QE: The end is nigh?

I have read a number of predictions recently as to how stocks will collapse into a bear market when quantitative easing ends. The red line on the graph below shows how the Fed expanded its balance sheet by $3.5 trillion between 2008 and 2014, injecting new money into the system through acquisition of Treasuries and other government-backed securities.

Fed Assets and Excess Reserves on Deposit

Many are not aware that $2.7 trillion of that flowed straight back to the Fed, deposited by banks as excess reserves. So the net flow of new money into the system was actually a lot lower: around $0.8 trillion.

The Fed has indicated they will end bond purchases in October 2014, which means that the red line will level off at close to $4.5 trillion. If excess reserve deposits continue to grow, that would cause a net outflow of money from the system. But that is highly unlikely. Excess Reserves have been growing at a slower rate than Fed Assets for the last three quarters, as the graph of Fed Assets minus Excess Reserves shows. If that trend continues, there will be a net injection of money even though asset purchases have halted.

Fed Assets and Excess Reserves on Deposit

Interest paid on excess reserves is a powerful weapon in the hands of the FOMC. The Fed can accelerate the flow of money into the market by reducing the interest rate, forcing banks to withdraw funds on deposit in search of better returns outside the Fed. Alternatively, raising interest paid above the current 0.25% p.a. on excess reserves would have the opposite effect, attracting more deposits and slowing the flow of money into the market.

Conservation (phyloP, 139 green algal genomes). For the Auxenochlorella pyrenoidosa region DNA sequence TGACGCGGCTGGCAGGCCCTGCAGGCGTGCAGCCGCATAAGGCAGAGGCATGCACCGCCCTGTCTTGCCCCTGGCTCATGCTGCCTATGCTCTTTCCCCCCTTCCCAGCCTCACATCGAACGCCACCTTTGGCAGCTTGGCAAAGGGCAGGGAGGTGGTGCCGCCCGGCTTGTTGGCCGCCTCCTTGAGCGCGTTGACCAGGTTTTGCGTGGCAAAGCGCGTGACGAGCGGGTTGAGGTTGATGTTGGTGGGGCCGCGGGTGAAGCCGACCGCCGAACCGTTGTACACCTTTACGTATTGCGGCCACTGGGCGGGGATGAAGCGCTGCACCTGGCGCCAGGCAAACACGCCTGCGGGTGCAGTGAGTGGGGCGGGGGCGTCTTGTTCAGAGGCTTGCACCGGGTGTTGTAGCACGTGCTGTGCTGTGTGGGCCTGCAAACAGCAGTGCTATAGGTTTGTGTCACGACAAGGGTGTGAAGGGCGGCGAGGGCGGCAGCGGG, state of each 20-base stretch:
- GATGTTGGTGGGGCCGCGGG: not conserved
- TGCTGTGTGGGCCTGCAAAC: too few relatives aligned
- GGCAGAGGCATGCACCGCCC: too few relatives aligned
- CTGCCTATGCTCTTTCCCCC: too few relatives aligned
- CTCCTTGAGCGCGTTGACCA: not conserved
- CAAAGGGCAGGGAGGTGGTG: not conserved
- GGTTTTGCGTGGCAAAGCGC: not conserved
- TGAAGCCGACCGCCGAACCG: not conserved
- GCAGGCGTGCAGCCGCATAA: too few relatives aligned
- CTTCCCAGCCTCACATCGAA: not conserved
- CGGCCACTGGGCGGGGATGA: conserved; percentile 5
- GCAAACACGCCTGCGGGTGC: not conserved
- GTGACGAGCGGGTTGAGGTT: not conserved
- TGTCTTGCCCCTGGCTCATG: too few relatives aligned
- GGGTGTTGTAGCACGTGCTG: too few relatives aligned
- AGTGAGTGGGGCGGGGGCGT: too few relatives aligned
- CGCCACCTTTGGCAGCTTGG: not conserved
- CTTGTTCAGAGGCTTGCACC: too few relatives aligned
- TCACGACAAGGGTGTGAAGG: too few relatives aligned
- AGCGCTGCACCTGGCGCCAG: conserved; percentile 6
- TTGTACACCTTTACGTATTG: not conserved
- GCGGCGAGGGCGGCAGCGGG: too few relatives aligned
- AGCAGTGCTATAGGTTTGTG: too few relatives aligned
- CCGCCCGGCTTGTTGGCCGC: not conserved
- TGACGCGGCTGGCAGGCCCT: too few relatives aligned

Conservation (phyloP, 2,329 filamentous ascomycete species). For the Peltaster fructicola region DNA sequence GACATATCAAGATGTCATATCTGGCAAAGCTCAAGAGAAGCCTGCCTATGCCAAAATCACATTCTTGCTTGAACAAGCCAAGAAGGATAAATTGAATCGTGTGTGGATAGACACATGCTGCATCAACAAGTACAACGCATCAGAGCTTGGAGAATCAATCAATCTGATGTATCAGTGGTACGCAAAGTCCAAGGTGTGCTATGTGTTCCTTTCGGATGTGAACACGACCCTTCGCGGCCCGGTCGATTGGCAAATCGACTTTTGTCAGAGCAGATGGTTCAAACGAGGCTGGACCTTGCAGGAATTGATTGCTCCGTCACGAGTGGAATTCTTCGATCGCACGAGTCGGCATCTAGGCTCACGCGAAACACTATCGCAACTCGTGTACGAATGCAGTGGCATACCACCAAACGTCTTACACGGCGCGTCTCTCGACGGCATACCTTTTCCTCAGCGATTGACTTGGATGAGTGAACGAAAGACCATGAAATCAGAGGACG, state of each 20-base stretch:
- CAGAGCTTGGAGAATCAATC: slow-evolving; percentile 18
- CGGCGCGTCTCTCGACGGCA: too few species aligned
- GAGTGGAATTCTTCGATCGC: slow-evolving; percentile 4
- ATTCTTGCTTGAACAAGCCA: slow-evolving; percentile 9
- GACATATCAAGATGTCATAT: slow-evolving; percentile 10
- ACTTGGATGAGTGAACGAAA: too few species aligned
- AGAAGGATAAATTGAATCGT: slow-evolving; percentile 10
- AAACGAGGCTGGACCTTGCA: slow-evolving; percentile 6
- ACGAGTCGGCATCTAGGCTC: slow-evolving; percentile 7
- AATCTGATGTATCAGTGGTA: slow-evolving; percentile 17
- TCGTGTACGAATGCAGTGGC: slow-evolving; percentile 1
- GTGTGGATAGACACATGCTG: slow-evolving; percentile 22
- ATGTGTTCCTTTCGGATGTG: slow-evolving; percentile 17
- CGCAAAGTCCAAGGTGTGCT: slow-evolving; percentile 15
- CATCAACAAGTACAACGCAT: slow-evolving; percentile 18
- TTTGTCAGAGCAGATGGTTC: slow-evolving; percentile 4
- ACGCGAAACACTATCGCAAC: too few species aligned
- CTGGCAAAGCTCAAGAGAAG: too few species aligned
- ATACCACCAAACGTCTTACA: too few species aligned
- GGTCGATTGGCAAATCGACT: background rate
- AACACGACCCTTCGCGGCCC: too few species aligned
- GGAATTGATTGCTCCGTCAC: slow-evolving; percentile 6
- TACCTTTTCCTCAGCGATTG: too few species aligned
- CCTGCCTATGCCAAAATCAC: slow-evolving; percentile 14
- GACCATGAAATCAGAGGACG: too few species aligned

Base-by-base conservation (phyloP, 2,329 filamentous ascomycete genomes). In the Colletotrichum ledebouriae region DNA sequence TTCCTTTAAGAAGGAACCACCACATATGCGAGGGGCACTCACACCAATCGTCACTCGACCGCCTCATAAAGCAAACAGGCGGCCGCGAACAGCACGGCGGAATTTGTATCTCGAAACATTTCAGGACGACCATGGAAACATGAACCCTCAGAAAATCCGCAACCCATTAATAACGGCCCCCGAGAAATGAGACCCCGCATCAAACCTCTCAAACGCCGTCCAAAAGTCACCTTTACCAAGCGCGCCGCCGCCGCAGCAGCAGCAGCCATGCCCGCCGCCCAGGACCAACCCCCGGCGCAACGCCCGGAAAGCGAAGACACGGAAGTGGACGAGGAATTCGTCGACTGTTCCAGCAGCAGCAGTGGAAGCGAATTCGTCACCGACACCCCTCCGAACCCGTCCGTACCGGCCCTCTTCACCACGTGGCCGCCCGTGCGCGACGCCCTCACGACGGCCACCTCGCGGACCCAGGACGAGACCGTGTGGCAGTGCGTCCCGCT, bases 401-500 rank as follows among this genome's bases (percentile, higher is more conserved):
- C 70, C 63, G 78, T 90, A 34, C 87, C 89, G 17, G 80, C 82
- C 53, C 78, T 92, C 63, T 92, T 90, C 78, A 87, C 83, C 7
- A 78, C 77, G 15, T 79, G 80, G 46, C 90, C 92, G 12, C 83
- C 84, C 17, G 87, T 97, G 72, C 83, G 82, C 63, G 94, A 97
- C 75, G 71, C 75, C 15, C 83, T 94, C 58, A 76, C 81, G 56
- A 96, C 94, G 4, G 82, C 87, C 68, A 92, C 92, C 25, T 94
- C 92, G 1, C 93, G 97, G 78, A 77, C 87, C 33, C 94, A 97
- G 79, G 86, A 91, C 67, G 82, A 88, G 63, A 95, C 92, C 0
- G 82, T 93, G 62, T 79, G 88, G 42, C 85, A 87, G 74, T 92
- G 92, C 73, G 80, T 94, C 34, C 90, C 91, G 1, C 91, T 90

The Fed is likely to use these tools to maintain a positive flow into the market until the labor market has healed. As Janet Yellen said at Jackson Hole:

“It likely will be appropriate to maintain the current target range for the federal funds rate for a considerable time after our current asset purchase program ends.”

That’s Fedspeak for “Read my lips: there will be no interest rate hikes.”

4 Replies to “QE: The end is nigh?”

  1. Colin,
    under what circumstances, if any, would the $2.7 trillion in the “excess reserves” start to have an impact on the USD purchasing power?

    1. The impact of QE was muted by the increase in deposits (of excess reserves) with the Fed. A substantial reduction in deposits — if the Fed stopped paying interest, for example — would cause a resurgence of inflationary pressure. But I am sure the Fed are monitoring closely and unlikely to allow this to happen.

  2. I think you’re evaluation of the situation is correct. Furthermore, stocks tend to rise in tandem with interest rates in the beginning and we are far from a state of euphoria.

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